The straightforward translation masks one significant and one minor problem. The first is with the verb that begins the verse. Just as the tsarar in verse 8 made us pause before seeing the Proverbs 30 parallel, so the piel form of the common verb achaz (the form is unique in the Bible) for the first verb gives us pause. Achaz never elsewhere means “cover,” as I have translated it. I translated it thus because everyone else does, but I will change that translation soon. Achaz appears 68x and means “grab, seize, take possession, take hold of.” It is a verb of taking possession of an object or of apprehending a person. But that doesn’t “fit” here, in the minds of most scholars. So, they cover their faces in shame and render it as “cover.” Even Clines, whose linguistic observations are unmatched, simply says that it is usually rendered “seize” but here normally translated “cover.” So he posits the existence of a second verb spelled the same way that must mean “cover.” Really now. . .
So, Job may be playing with us, as he often does, but I will try to keep the meaning of “seize.” Actually, it seems to make sense to me if we render it, “He grabs/seizes his throne (face of his throne) and spreads his clouds over it.” We don’t know if these are the waterlogged clouds of the previous verse or new clouds, but God seems to find a use for them on his throne.
Yet, the second verb of verse 9 also gives us pause. It is a hapax, parshez, a verb obviously meant to be the same as parash, the 67x-appearing verb that means “to scatter/extend/spread out.” I think what happened is that the final “zed” of achaz somehow became distributed to the next verb, being placed on its end, to make a non-Hebrew sounding verb parshez. But “spreading” is in view here, and parash must be the underlying verb. Now we see why scholars have wanted to translate the achaz as “cover”—to keep the parallelism with the second verb of the verse. Yet, not every verse has to express parallelism; here I see two consecutive actions in view. First God takes hold of the divine throne, and then he covers it with clouds. We don’t know, however, if the clouds are meant to lend an air of mystery to the divine presence or just to provide a fluffy surface for the divine derriere.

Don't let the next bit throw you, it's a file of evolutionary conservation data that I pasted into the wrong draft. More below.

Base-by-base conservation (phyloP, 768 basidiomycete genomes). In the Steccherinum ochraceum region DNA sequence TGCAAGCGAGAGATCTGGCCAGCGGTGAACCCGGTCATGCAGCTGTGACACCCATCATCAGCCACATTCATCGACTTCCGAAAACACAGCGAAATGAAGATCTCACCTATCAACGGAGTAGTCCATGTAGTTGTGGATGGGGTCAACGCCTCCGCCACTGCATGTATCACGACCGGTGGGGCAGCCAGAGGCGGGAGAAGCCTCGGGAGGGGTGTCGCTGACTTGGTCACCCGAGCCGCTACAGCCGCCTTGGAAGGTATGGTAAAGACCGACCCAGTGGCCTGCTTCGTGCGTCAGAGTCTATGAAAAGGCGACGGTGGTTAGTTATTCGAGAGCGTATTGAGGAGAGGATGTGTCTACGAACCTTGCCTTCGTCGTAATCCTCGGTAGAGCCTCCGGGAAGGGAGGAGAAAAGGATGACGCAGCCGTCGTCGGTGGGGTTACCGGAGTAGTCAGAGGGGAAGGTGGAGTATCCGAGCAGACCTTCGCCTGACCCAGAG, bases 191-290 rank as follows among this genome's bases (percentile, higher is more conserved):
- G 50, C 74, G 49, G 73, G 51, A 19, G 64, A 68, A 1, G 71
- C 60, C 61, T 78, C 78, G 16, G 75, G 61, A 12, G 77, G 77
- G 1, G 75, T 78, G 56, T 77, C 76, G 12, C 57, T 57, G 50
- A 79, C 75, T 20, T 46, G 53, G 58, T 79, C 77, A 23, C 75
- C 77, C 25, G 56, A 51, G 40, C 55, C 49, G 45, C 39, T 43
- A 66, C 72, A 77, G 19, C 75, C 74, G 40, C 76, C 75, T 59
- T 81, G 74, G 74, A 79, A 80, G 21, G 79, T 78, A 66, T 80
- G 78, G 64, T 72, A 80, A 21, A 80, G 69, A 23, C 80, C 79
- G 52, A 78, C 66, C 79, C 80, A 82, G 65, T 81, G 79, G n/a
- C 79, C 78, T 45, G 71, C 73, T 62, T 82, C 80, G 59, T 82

Verses 8-9 are all about clouds, clouds holding water, clouds spread out on the divine throne. But verse 10 takes us elsewhere though we are not sure where we are being taken. We think we still are in the upper realm of the universe, but the first two words, consisting of one hapax and one word used in an unusual way, make us pause. Let’s get a translation out there:
“He inscribed a circle/vault on the face of the waters, on the boundary of light and darkness."
Though we don’t know at first what is being said in these ten Hebrew words, they send a slight chill up the spine. The first word, choq, is probably a noun here, but is ultimately related to the verb for carving, chaqaq. Normally in the Bible it means “statute” (i.e., something that is “carved out” or “carved on stone”), but its broader range of meanings includes an allotment or a portion. If we want to emend it to the verb form haqaq, we have a neat enough meaning: “God “carved/inscribed” a chag. Oops, the word chag is also a hapax, perhaps derived from the verb chug, which probably means to draw a circle. The noun form, also spelled chug (3x) has already been used by Eliphaz in 22:14 to describe the circuit or vault of heaven, where God resides and walks around. So, I rather like the translation I have given above, though it is far from clear what it means. As with many verses in Job, the meaning may be in the sound: choq/chag.
We are probably to imagine a kind of vaulted dome in the heavens, perhaps not too different from a tent or garment stretched out. Just as God “divided” the day and night in Genesis 1, so God seems to be concerned about some kind of division here, though Job uses the rather rare word taklith (5x) to describe the end or the border between the light and darkness. It is almost as if we imagine a heavenly realm split up, with a boundary drawn between the light and the darkness. How this relates to the divine throne, to clouds covering that throne or to the bursting of clouds, which will some day no doubt drop rain, is unclear. I think, however, that Job 26:8-10 can provide all the fodder needed for creative minds pursuing their doctorates in animation to develop their next-level sci-fi thriller.